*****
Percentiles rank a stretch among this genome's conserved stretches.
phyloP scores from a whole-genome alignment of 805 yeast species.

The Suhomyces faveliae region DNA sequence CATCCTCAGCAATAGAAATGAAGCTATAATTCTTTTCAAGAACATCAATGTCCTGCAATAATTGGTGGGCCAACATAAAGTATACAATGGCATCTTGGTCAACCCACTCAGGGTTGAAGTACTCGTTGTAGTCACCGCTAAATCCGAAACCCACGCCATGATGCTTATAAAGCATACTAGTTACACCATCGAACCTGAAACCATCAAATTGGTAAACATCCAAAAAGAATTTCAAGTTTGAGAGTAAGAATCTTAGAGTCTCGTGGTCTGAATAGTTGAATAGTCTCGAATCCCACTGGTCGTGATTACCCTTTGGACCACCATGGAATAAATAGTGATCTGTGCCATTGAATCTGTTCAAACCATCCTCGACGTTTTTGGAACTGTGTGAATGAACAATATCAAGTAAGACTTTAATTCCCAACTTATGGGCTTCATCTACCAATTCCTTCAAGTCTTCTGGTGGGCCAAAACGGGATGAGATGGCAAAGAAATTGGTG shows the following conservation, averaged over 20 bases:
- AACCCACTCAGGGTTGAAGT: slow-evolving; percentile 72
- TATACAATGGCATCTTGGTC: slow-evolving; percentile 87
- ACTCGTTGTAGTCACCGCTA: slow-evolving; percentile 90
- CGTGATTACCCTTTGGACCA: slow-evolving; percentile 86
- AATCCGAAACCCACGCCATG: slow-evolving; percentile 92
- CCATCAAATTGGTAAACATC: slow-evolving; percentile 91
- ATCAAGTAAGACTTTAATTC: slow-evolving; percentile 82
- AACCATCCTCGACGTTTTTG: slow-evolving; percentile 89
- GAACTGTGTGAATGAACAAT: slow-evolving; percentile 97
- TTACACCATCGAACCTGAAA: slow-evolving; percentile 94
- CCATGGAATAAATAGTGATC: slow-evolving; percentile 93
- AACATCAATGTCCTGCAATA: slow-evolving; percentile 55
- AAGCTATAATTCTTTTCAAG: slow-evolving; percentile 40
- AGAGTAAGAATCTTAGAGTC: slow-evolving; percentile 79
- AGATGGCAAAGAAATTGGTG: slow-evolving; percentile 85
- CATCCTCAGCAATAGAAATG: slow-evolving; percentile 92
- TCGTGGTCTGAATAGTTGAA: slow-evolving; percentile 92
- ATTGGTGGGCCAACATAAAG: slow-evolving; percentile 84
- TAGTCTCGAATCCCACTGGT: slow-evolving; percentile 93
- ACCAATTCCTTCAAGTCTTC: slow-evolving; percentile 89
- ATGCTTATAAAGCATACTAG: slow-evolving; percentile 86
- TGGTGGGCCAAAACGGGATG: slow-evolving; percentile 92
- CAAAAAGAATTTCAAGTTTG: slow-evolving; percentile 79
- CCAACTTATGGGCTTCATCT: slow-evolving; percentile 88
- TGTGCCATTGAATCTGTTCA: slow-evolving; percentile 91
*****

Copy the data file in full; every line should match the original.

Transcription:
Percentiles rank a stretch among this genome's conserved stretches.
phyloP scores from a whole-genome alignment of 805 yeast species.

The Suhomyces faveliae region DNA sequence CATCCTCAGCAATAGAAATGAAGCTATAATTCTTTTCAAGAACATCAATGTCCTGCAATAATTGGTGGGCCAACATAAAGTATACAATGGCATCTTGGTCAACCCACTCAGGGTTGAAGTACTCGTTGTAGTCACCGCTAAATCCGAAACCCACGCCATGATGCTTATAAAGCATACTAGTTACACCATCGAACCTGAAACCATCAAATTGGTAAACATCCAAAAAGAATTTCAAGTTTGAGAGTAAGAATCTTAGAGTCTCGTGGTCTGAATAGTTGAATAGTCTCGAATCCCACTGGTCGTGATTACCCTTTGGACCACCATGGAATAAATAGTGATCTGTGCCATTGAATCTGTTCAAACCATCCTCGACGTTTTTGGAACTGTGTGAATGAACAATATCAAGTAAGACTTTAATTCCCAACTTATGGGCTTCATCTACCAATTCCTTCAAGTCTTCTGGTGGGCCAAAACGGGATGAGATGGCAAAGAAATTGGTG shows the following conservation, averaged over 20 bases:
- AACCCACTCAGGGTTGAAGT: slow-evolving; percentile 72
- TATACAATGGCATCTTGGTC: slow-evolving; percentile 87
- ACTCGTTGTAGTCACCGCTA: slow-evolving; percentile 90
- CGTGATTACCCTTTGGACCA: slow-evolving; percentile 86
- AATCCGAAACCCACGCCATG: slow-evolving; percentile 92
- CCATCAAATTGGTAAACATC: slow-evolving; percentile 91
- ATCAAGTAAGACTTTAATTC: slow-evolving; percentile 82
- AACCATCCTCGACGTTTTTG: slow-evolving; percentile 89
- GAACTGTGTGAATGAACAAT: slow-evolving; percentile 97
- TTACACCATCGAACCTGAAA: slow-evolving; percentile 94
- CCATGGAATAAATAGTGATC: slow-evolving; percentile 93
- AACATCAATGTCCTGCAATA: slow-evolving; percentile 55
- AAGCTATAATTCTTTTCAAG: slow-evolving; percentile 40
- AGAGTAAGAATCTTAGAGTC: slow-evolving; percentile 79
- AGATGGCAAAGAAATTGGTG: slow-evolving; percentile 85
- CATCCTCAGCAATAGAAATG: slow-evolving; percentile 92
- TCGTGGTCTGAATAGTTGAA: slow-evolving; percentile 92
- ATTGGTGGGCCAACATAAAG: slow-evolving; percentile 84
- TAGTCTCGAATCCCACTGGT: slow-evolving; percentile 93
- ACCAATTCCTTCAAGTCTTC: slow-evolving; percentile 89
- ATGCTTATAAAGCATACTAG: slow-evolving; percentile 86
- TGGTGGGCCAAAACGGGATG: slow-evolving; percentile 92
- CAAAAAGAATTTCAAGTTTG: slow-evolving; percentile 79
- CCAACTTATGGGCTTCATCT: slow-evolving; percentile 88
- TGTGCCATTGAATCTGTTCA: slow-evolving; percentile 91